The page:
Friday, May 22, 2009

Friday Forage

Friday is garbage/recyclables/green waste collection day in my neighborhood. This past weekend was the May holiday weekend in Canada and the traditional start of gardening, though there are a lot of folks like me who start earlier. Plastic plant pots are accepted as a recyclable here and I was hoping to intercept some for reuse, so I went for a walk around my block with my grocery tote cart. Jackpot! I came back with 24 small pots and 5 trays for holding them and the water that spills out the bottom when you water them. They went into the greenhouse. I also got a couple of 2 liter pop bottles to use as waterers or upside down planters. I also got some lengths of one foot wide 1/8" green plastic mesh. This is sturdy stuff that will be effective barriers to keep cats out of planters and squirrels off of beds.

The successful foraging revved me up to actually reuse some of the things I've accumulated for reuse. I set up a 2 gallon container with a push-button nozzle that formerly held detergent to hang over a reused laundry sink with a reused bucket under its outlet as a quick, easy, water-economical hand-washing station in the garden. Using the spray nozzle on the hose is wasteful overkill for hand-washing, though that nozzle will be great for rough cleaning root vegetable before taking them into the house. The bucket underneath means that the soil-laden (as in organic gardening residue) water can be reused to water the garden or shrubs.

The bucket under the laundry sink had been used for wood scraps in the shop, so I needed a replacement for that. Some 5 gallon containers that I filled with water after painting them black to use as a heat sink in the greenhouse had gone bust, so I cut the top off one to use it as a waste bin. I even reused the handle from the container's top by wiring it to the bin's side with a scrap wire tire lying on the shop floor.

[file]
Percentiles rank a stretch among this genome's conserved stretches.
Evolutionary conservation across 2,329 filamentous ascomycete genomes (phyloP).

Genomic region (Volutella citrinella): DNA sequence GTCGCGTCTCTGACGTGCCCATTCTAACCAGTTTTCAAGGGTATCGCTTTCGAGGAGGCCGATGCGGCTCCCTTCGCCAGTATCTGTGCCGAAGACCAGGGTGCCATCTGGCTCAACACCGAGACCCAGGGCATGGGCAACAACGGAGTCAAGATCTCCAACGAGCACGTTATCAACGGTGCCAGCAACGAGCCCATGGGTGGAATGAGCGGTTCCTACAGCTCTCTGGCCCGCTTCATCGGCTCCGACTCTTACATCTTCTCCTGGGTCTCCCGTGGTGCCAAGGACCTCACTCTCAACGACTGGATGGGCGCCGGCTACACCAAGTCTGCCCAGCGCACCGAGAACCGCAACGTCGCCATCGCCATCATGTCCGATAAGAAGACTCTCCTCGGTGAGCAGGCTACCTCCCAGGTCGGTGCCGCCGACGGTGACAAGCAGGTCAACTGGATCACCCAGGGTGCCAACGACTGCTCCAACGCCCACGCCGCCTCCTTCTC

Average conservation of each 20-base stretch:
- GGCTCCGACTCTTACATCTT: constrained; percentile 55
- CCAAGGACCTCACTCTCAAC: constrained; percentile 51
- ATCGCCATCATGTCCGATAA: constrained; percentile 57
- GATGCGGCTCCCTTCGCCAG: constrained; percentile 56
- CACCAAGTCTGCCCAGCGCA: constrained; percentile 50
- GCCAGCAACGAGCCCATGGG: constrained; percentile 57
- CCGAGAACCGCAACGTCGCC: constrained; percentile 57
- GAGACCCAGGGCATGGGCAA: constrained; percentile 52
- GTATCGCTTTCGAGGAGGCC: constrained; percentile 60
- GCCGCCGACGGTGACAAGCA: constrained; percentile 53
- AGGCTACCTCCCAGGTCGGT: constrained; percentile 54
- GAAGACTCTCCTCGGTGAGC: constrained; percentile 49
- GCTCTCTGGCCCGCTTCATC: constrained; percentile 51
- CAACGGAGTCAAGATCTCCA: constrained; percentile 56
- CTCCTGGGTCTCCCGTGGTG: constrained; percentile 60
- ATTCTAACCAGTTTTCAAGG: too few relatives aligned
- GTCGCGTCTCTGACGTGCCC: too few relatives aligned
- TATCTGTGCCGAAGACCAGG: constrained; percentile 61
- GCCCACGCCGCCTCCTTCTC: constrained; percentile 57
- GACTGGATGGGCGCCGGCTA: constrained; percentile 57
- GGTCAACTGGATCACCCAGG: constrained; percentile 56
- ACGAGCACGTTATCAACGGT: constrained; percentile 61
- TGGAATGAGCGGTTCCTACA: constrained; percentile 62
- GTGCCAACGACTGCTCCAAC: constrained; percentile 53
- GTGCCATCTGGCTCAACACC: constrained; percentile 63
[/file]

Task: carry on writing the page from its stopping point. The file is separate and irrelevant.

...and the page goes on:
I have a small tray of pegboard hooks of various types and sizes in the shop. Currently what pegboard I have is populated with these to my liking. I was looking, however, for a better way to hang some of our outdoor/garden decor. I have a clay angel face I would love to have on my garden shed door. The shed is made of double layerRubbermaid plastic. How to hang it? I got out my cordless drill and put a single hole in the outside plastic layer. In went a pegboard hook and now I have a wind-resistent way to hang my angel face. I found the hooks also fit into the holes in my T-bar pots that I use for fencing and trellis. A colorful Mexican sun now graces the corner of the fence. A hole big enough to hold a hook doesn't effect the soundness of aluminum siding, so the large enameled metal sun we got on our last trip to the Southwest is now hanging on the wall facing the deck.

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